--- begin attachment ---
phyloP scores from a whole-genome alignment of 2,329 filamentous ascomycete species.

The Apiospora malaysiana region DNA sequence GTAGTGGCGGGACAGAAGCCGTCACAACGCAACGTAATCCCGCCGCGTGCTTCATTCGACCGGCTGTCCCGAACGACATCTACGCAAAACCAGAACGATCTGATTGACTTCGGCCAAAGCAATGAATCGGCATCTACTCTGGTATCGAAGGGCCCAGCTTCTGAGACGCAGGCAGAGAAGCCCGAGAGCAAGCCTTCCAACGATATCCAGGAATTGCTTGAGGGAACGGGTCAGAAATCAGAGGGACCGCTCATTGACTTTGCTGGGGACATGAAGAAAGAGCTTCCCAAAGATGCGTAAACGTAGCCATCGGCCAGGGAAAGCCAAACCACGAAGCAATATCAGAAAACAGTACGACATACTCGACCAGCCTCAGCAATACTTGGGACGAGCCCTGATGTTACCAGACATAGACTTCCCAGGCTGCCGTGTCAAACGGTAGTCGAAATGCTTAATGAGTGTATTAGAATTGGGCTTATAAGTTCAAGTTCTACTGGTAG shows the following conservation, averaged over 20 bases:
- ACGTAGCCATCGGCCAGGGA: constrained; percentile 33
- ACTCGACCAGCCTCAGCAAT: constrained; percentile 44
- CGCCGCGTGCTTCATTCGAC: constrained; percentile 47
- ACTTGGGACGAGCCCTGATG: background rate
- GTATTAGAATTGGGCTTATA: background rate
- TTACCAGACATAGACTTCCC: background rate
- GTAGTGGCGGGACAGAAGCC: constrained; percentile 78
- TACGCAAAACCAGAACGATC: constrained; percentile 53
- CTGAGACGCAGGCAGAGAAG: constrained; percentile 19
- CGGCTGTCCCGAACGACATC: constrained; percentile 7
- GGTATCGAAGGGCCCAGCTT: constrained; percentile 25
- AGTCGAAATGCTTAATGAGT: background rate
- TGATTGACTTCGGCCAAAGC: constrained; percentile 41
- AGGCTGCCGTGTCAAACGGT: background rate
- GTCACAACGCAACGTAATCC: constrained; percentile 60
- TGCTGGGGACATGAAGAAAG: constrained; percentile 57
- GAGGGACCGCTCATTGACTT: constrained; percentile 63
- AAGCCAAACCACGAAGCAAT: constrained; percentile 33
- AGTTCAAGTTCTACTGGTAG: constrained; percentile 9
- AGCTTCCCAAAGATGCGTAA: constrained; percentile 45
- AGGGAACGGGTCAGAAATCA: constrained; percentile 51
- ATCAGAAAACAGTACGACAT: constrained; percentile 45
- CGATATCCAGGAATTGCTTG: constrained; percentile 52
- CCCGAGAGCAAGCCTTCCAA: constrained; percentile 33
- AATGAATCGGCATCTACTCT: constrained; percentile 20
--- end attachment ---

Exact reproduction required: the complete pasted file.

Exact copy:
phyloP scores from a whole-genome alignment of 2,329 filamentous ascomycete species.

The Apiospora malaysiana region DNA sequence GTAGTGGCGGGACAGAAGCCGTCACAACGCAACGTAATCCCGCCGCGTGCTTCATTCGACCGGCTGTCCCGAACGACATCTACGCAAAACCAGAACGATCTGATTGACTTCGGCCAAAGCAATGAATCGGCATCTACTCTGGTATCGAAGGGCCCAGCTTCTGAGACGCAGGCAGAGAAGCCCGAGAGCAAGCCTTCCAACGATATCCAGGAATTGCTTGAGGGAACGGGTCAGAAATCAGAGGGACCGCTCATTGACTTTGCTGGGGACATGAAGAAAGAGCTTCCCAAAGATGCGTAAACGTAGCCATCGGCCAGGGAAAGCCAAACCACGAAGCAATATCAGAAAACAGTACGACATACTCGACCAGCCTCAGCAATACTTGGGACGAGCCCTGATGTTACCAGACATAGACTTCCCAGGCTGCCGTGTCAAACGGTAGTCGAAATGCTTAATGAGTGTATTAGAATTGGGCTTATAAGTTCAAGTTCTACTGGTAG shows the following conservation, averaged over 20 bases:
- ACGTAGCCATCGGCCAGGGA: constrained; percentile 33
- ACTCGACCAGCCTCAGCAAT: constrained; percentile 44
- CGCCGCGTGCTTCATTCGAC: constrained; percentile 47
- ACTTGGGACGAGCCCTGATG: background rate
- GTATTAGAATTGGGCTTATA: background rate
- TTACCAGACATAGACTTCCC: background rate
- GTAGTGGCGGGACAGAAGCC: constrained; percentile 78
- TACGCAAAACCAGAACGATC: constrained; percentile 53
- CTGAGACGCAGGCAGAGAAG: constrained; percentile 19
- CGGCTGTCCCGAACGACATC: constrained; percentile 7
- GGTATCGAAGGGCCCAGCTT: constrained; percentile 25
- AGTCGAAATGCTTAATGAGT: background rate
- TGATTGACTTCGGCCAAAGC: constrained; percentile 41
- AGGCTGCCGTGTCAAACGGT: background rate
- GTCACAACGCAACGTAATCC: constrained; percentile 60
- TGCTGGGGACATGAAGAAAG: constrained; percentile 57
- GAGGGACCGCTCATTGACTT: constrained; percentile 63
- AAGCCAAACCACGAAGCAAT: constrained; percentile 33
- AGTTCAAGTTCTACTGGTAG: constrained; percentile 9
- AGCTTCCCAAAGATGCGTAA: constrained; percentile 45
- AGGGAACGGGTCAGAAATCA: constrained; percentile 51
- ATCAGAAAACAGTACGACAT: constrained; percentile 45
- CGATATCCAGGAATTGCTTG: constrained; percentile 52
- CCCGAGAGCAAGCCTTCCAA: constrained; percentile 33
- AATGAATCGGCATCTACTCT: constrained; percentile 20